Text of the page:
Barker demonstrates some proficiency and skill behind the camera, doing what he can to elevate his film beyond the production's low-budget restraints. Filling the screen with exciting battle sequences and a few thrilling close encounters, especially one involving a haggish Nazi nurse with her spine-tingling, witch-like laugh, the director arrives at a strong climatic finish efficiently. Tapping into what seems to be quickly growing as a horror staple, Barker takes advantage of the Nazi zombie idea and caricature — an otherwise laughable premise — and is slowly turning it into an enjoyable piece of entertainment that can continue. In fact, 'Outpost II: Black Sun' concludes with a set up for a third installment.
The Blu-ray: Vital Disc Stats
Arc Entertainment brings 'Outpost II: Black Sun' to Blu-ray as a two-disc combo pack inside a blue eco-cutout keepcase. Sitting comfortably on opposing panels, the first is a Region Free, BD25 disc while the second is a DVD-9 copy of the movie. At startup, the disc commences with several skippable trailers before switching to the standard main menu window with full-motion clips and music.
The sequel to 'Outpost' arrives with an often good but generally dour and mediocre 1080p/AVC MPEG-4 encode (2.40:1). Filmed entirely on high-definition cameras, the digital-to-digital transfer displays an intentionally drained color palette, giving the movie a very dark, sinister vibe. Of course, a few primaries, like reds and greens, bleed through, and a few scenes show strong amber overtones. The overall picture is very nicely detailed with plenty of distinct lines around faces, clothing and surrounding foliage. However, there is also a fair amount of soft, blurry scenes throughout, and I spotted some negligible banding here and there. Contrast also comes in on the lower end of the grayscale, and while blacks can look quite deep and inky, shadows look flat and murky which tends to obscure some of the background info.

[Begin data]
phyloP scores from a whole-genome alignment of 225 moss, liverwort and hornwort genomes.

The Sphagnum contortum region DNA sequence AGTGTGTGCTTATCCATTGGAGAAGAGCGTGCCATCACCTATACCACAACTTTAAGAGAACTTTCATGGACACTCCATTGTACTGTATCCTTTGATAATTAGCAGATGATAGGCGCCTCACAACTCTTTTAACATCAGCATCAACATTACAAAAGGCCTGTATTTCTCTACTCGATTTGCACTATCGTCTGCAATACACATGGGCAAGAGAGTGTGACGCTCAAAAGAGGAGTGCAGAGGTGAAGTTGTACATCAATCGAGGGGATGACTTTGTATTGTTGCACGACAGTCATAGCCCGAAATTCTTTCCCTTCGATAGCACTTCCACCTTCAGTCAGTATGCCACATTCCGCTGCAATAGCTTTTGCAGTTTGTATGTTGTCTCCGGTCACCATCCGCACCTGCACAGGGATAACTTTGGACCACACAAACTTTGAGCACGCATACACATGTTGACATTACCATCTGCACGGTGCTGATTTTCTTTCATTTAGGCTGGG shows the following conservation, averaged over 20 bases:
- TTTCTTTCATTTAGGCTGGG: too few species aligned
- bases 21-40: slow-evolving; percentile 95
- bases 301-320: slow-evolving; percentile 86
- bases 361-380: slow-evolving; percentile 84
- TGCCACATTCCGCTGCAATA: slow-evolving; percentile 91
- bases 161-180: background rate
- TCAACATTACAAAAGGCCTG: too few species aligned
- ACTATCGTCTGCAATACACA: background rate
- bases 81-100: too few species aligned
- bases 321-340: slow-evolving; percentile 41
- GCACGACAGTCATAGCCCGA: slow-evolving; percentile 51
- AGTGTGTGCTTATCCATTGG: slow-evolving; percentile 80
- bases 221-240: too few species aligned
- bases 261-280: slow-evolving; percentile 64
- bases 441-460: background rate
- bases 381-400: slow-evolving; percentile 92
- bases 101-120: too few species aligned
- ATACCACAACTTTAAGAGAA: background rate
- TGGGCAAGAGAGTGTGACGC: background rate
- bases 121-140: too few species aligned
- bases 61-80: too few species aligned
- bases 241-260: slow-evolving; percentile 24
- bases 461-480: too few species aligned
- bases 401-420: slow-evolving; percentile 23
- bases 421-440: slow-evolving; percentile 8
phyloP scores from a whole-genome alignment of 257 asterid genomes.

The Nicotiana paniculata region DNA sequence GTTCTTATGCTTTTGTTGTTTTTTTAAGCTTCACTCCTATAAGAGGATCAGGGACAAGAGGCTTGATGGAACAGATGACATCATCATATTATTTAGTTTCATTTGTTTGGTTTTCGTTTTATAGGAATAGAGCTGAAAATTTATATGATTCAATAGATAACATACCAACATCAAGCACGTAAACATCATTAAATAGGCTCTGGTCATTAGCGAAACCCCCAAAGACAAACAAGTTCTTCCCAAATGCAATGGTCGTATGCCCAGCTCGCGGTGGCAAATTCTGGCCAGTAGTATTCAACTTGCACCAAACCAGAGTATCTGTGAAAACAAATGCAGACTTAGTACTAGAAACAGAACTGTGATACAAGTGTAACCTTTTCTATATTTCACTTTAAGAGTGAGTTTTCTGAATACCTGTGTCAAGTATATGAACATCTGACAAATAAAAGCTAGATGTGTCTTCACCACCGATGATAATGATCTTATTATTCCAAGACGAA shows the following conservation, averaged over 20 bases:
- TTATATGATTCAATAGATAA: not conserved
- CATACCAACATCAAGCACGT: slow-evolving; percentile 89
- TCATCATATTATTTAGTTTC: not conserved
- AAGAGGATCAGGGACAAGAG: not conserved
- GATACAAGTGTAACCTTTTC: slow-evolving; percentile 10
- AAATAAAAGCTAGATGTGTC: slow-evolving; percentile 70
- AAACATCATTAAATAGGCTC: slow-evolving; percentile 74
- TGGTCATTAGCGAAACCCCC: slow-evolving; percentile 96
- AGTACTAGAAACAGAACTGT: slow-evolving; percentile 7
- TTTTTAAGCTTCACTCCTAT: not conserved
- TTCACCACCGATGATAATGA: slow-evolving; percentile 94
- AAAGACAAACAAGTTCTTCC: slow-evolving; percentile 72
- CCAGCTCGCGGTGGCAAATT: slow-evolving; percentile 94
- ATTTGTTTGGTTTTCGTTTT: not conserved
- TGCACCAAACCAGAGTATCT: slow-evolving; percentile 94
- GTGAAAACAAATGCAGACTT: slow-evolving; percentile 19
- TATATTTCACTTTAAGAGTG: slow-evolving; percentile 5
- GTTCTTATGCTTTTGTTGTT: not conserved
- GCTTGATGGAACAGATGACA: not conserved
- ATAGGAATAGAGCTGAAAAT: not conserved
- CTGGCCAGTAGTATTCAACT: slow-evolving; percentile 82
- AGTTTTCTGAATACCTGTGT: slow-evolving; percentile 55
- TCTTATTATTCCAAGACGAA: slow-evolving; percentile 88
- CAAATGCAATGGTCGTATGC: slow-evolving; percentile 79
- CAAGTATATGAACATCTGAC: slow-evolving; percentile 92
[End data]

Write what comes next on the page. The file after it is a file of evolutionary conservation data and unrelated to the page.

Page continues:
Although the video comes with some disappoints, the low-budget DTV movie more than makes up for it with this highly enjoyable DTS-HD Master Audio soundtrack. There are several battle sequences which take advantage of the surrounds with the sounds of bullets and shrapnel whizzing all around while explosions in the distance ring throughout the forest. Quieter moments continue the mildly immersive experience with subtle ambient effects filling the living room. The front soundstage feels broad and expansive, exhibiting a well-balanced channel separation and a precise, detailed mid-range. Dialogue is cleanly delivered in the center and well-prioritized. Most impressive is the robust and sometimes commanding bass with several strong instances of ultra-low effects, making this lossless mix a great deal of fun.
Picking up a short while after the events of Steve Barker's bloody zombie debut, 'Outpost II: Black Sun' is a shockingly smart follow-up that engages and entertains. Barker elevates this low-budget B-movie beyond its production restraints and manages an action-packed horror thriller with a horde of Nazi zombies. The Blu-ray arrives with a passable but generally mediocre picture quality but an audio presentation that delights. The bonus section is sadly lacking, but for fans of the genre and those with an interest, the asking price is well worth it. Otherwise, this makes an enjoyable and satisfying rental.